I’m beginning to ramble here, I think. (It’s the blog temptation.) But I want to be sure it’s clear I’m recommending this book. It seems to me that in the vacuum created as our “official” MB histories become outdated, and perhaps unfashionable as a genre, that the stories of individuals such as those in Leaders Who Shaped Us (previous post) or memoirs like this begin to fill in the places where we’ve been as church and community. They fill in the naming not only of those individuals but of our ethos. Readers of all ages, especially Mennonite Brethren, will find this informing as social and theological history. 

But it’s a great read on a simply personal level as well, for enjoying another person’s history, travails and triumphs, learnings. It’s well-written. And sometimes it’s funny, perhaps unintentionally. Katie Funk Wiebe wishes she’d laughed more, so I’ll sign off with one passage that made me laugh in rueful recognition both times I read it:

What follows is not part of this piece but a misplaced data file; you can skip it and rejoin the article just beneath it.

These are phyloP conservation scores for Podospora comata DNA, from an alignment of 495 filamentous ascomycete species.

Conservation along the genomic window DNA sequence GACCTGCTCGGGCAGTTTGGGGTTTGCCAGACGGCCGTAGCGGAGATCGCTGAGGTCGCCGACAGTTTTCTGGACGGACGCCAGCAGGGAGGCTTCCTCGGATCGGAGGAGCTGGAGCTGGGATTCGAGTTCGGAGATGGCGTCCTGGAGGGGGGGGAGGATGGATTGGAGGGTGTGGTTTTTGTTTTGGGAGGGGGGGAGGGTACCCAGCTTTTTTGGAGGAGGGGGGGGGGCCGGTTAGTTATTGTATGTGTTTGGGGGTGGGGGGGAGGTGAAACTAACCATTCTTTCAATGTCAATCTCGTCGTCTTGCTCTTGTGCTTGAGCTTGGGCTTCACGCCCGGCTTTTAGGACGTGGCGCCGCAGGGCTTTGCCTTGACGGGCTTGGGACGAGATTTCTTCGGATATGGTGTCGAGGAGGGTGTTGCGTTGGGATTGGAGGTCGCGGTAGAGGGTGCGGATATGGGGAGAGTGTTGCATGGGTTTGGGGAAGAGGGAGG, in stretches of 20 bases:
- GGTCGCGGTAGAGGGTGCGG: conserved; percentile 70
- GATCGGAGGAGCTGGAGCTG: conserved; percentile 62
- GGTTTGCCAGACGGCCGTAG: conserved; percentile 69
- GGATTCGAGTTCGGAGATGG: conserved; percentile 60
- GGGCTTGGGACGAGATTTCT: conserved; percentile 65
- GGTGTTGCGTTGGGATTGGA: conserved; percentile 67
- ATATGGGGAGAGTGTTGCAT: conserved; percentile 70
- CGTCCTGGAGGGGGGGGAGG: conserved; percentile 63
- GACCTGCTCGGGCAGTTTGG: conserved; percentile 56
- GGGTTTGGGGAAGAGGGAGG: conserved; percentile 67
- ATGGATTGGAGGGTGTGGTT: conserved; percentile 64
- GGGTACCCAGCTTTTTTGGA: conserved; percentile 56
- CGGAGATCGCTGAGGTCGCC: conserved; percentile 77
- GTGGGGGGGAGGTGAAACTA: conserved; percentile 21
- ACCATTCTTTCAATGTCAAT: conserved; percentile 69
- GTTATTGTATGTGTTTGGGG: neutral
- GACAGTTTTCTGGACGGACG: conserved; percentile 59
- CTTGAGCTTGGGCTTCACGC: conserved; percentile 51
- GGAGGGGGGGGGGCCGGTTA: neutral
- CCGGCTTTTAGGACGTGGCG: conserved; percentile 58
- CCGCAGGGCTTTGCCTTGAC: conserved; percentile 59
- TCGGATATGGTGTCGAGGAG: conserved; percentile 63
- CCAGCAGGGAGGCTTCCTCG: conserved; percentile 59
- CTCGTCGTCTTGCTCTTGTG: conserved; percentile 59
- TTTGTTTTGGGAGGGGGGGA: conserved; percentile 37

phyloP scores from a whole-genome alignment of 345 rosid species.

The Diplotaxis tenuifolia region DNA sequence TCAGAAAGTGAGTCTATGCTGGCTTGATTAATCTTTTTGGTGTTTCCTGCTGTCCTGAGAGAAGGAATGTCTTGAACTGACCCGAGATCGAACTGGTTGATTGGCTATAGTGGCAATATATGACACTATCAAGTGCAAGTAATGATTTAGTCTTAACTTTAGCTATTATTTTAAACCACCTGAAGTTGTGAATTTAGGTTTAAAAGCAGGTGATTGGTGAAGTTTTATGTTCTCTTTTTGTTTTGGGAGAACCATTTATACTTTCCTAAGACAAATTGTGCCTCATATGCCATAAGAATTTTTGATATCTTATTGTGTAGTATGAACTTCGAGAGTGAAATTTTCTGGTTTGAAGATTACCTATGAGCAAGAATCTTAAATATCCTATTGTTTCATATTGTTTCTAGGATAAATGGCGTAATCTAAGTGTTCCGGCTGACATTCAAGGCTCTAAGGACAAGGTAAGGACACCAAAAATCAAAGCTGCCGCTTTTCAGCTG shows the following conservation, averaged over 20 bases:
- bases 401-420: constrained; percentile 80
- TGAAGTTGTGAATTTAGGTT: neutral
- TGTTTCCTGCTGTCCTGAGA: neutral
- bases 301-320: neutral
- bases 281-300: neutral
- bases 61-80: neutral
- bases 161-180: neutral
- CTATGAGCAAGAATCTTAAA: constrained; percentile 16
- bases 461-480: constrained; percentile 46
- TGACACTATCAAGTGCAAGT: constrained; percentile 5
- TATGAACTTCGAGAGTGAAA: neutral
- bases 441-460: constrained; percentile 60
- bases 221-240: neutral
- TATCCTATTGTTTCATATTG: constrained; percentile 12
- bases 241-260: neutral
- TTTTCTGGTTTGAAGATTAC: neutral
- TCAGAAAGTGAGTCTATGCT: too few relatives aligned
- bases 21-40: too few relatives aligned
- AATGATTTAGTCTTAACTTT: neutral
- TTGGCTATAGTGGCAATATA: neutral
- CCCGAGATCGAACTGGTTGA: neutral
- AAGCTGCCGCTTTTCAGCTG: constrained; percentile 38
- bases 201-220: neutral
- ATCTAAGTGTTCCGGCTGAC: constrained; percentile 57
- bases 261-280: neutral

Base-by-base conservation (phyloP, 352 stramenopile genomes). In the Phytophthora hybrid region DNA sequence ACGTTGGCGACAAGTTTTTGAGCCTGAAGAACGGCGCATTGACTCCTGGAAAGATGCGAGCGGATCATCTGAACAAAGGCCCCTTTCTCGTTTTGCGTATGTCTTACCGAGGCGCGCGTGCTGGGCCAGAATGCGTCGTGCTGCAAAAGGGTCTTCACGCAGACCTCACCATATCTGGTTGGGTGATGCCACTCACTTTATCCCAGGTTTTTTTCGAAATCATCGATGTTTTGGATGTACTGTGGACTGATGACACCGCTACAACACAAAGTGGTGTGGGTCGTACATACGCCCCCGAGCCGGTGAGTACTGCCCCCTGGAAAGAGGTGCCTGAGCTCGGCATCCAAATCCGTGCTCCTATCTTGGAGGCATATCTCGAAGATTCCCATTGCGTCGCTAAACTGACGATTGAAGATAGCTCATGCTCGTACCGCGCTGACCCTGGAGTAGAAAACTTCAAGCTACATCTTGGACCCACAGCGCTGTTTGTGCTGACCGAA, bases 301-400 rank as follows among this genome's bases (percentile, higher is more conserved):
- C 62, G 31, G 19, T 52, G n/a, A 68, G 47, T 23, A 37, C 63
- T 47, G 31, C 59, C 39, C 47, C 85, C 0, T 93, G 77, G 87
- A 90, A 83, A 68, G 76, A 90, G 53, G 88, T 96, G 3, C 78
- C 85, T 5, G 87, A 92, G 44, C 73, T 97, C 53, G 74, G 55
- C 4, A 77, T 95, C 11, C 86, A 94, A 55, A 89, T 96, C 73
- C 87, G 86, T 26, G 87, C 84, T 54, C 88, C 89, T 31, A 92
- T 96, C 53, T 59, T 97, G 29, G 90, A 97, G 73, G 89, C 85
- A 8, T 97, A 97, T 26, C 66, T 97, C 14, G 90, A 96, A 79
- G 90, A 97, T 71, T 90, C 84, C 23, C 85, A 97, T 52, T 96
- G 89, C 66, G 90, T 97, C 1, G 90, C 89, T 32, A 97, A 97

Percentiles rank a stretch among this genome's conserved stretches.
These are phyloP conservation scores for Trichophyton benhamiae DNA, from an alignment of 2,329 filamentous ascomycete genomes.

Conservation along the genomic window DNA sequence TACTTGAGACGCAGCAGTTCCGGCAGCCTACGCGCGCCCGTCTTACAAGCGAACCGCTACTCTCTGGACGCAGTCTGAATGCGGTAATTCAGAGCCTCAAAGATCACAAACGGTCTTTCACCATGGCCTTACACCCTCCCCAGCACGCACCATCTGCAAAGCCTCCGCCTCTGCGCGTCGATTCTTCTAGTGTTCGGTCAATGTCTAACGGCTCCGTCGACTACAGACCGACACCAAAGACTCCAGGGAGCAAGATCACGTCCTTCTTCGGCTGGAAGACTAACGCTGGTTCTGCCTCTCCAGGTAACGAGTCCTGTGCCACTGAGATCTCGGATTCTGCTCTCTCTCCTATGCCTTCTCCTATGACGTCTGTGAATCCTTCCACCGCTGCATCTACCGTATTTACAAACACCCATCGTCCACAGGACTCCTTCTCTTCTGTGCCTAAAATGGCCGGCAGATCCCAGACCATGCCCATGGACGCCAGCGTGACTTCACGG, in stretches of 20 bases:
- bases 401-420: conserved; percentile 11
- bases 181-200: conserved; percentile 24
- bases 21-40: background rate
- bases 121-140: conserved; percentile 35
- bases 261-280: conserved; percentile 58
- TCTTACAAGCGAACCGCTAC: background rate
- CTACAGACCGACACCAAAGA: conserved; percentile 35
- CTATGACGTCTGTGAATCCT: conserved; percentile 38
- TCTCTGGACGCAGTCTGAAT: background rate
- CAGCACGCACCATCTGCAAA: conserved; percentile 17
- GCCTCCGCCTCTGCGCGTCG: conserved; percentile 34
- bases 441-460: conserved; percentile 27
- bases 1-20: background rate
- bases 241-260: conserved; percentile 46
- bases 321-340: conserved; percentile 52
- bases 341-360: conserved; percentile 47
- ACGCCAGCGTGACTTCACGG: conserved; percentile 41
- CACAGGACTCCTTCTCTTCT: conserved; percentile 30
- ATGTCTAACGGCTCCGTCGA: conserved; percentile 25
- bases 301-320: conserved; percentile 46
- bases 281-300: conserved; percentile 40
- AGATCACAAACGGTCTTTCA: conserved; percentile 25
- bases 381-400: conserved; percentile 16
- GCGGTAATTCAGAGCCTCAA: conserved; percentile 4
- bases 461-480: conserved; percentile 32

Some ministers, such as the late popular Canadian MB preacher and university professor, F.C. Peters, made ex cathedra statements in a letter to the Mennonite Brethren Herald, “I also hope that we will not have to discuss the matter [of women in the church] again for the next few years.” This was in 1975, when the discussion was just beginning. He dismissed the matter as if women were children who could be sent out to play with a giant-sized bottle of detergent and a washing machine.

3 thoughts on “Claiming a blessing

  1. Dora, Would you be willing to have me do a blog post link on this one? I am trying to collect reviews of Mennonite memoirs, and you just saved me the task of reviewing this one, which I also read. I share both your appreciation and an inability to identify with all of it. Identification, however, is not the point if one views memoir as social history, which I think is a very important role for Mennonite memoir.